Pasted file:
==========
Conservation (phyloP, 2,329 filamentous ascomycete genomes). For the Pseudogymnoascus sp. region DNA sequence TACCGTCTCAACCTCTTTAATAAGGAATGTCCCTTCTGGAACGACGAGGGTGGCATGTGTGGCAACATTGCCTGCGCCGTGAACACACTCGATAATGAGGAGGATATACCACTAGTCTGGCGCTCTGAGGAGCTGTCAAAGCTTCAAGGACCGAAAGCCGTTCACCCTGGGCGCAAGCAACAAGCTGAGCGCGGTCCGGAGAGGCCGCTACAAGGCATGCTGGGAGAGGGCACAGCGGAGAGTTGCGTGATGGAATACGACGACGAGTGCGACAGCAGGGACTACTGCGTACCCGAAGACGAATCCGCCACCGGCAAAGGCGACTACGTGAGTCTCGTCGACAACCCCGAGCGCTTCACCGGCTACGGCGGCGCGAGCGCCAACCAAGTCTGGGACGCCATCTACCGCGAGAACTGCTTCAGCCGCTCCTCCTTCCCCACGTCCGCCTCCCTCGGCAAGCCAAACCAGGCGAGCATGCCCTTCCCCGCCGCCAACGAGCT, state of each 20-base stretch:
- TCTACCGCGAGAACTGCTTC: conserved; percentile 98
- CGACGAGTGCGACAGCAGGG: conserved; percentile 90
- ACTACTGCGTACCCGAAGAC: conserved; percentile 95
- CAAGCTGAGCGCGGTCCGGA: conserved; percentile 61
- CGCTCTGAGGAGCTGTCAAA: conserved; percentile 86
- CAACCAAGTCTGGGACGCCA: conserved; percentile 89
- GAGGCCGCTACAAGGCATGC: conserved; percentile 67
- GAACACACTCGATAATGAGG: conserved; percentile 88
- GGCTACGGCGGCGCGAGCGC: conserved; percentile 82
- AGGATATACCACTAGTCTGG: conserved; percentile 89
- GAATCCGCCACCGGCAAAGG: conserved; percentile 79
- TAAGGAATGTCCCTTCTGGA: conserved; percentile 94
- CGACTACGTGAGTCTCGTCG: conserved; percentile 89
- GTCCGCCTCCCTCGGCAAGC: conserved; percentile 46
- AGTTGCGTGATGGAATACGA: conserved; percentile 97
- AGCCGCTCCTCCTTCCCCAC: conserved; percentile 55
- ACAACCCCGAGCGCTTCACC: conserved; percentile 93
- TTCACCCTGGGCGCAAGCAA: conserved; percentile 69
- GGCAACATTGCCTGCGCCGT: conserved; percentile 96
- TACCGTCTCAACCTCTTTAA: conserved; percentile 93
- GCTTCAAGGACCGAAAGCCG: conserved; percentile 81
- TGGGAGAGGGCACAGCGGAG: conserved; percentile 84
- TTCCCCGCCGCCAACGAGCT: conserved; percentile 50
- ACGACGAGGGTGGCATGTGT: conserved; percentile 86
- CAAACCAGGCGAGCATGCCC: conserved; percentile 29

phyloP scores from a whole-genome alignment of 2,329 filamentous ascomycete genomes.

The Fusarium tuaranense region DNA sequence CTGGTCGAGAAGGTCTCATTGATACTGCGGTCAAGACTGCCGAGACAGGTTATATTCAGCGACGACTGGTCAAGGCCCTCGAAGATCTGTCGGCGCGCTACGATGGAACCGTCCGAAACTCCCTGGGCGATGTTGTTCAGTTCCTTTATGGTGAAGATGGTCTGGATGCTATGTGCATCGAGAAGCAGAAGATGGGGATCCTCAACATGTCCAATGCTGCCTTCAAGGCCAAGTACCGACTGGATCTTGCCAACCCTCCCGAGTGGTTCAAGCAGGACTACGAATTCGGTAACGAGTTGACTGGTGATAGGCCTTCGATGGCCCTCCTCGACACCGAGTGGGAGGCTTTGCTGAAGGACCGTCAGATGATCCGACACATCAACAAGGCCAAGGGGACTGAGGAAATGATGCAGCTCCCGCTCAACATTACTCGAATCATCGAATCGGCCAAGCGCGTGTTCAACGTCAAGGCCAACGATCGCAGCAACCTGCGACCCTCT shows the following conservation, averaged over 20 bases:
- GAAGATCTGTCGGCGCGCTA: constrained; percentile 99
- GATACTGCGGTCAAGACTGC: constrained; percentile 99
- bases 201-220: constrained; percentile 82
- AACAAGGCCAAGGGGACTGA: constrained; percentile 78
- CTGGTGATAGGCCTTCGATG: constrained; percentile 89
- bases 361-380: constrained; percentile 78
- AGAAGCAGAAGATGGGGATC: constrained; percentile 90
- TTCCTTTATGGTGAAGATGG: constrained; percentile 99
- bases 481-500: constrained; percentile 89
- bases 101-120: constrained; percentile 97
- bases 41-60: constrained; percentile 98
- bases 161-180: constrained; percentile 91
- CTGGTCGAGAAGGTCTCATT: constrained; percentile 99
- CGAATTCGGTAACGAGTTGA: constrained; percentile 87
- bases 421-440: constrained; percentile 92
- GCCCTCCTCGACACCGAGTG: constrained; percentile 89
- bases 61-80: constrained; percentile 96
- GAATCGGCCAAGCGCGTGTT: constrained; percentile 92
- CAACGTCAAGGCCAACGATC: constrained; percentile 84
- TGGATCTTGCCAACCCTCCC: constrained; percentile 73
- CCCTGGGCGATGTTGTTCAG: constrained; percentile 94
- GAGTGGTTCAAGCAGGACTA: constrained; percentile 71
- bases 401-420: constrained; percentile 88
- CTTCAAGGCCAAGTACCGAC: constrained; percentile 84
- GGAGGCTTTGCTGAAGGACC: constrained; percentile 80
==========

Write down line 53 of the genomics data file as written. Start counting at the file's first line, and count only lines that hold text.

- GGAGGCTTTGCTGAAGGACC: constrained; percentile 80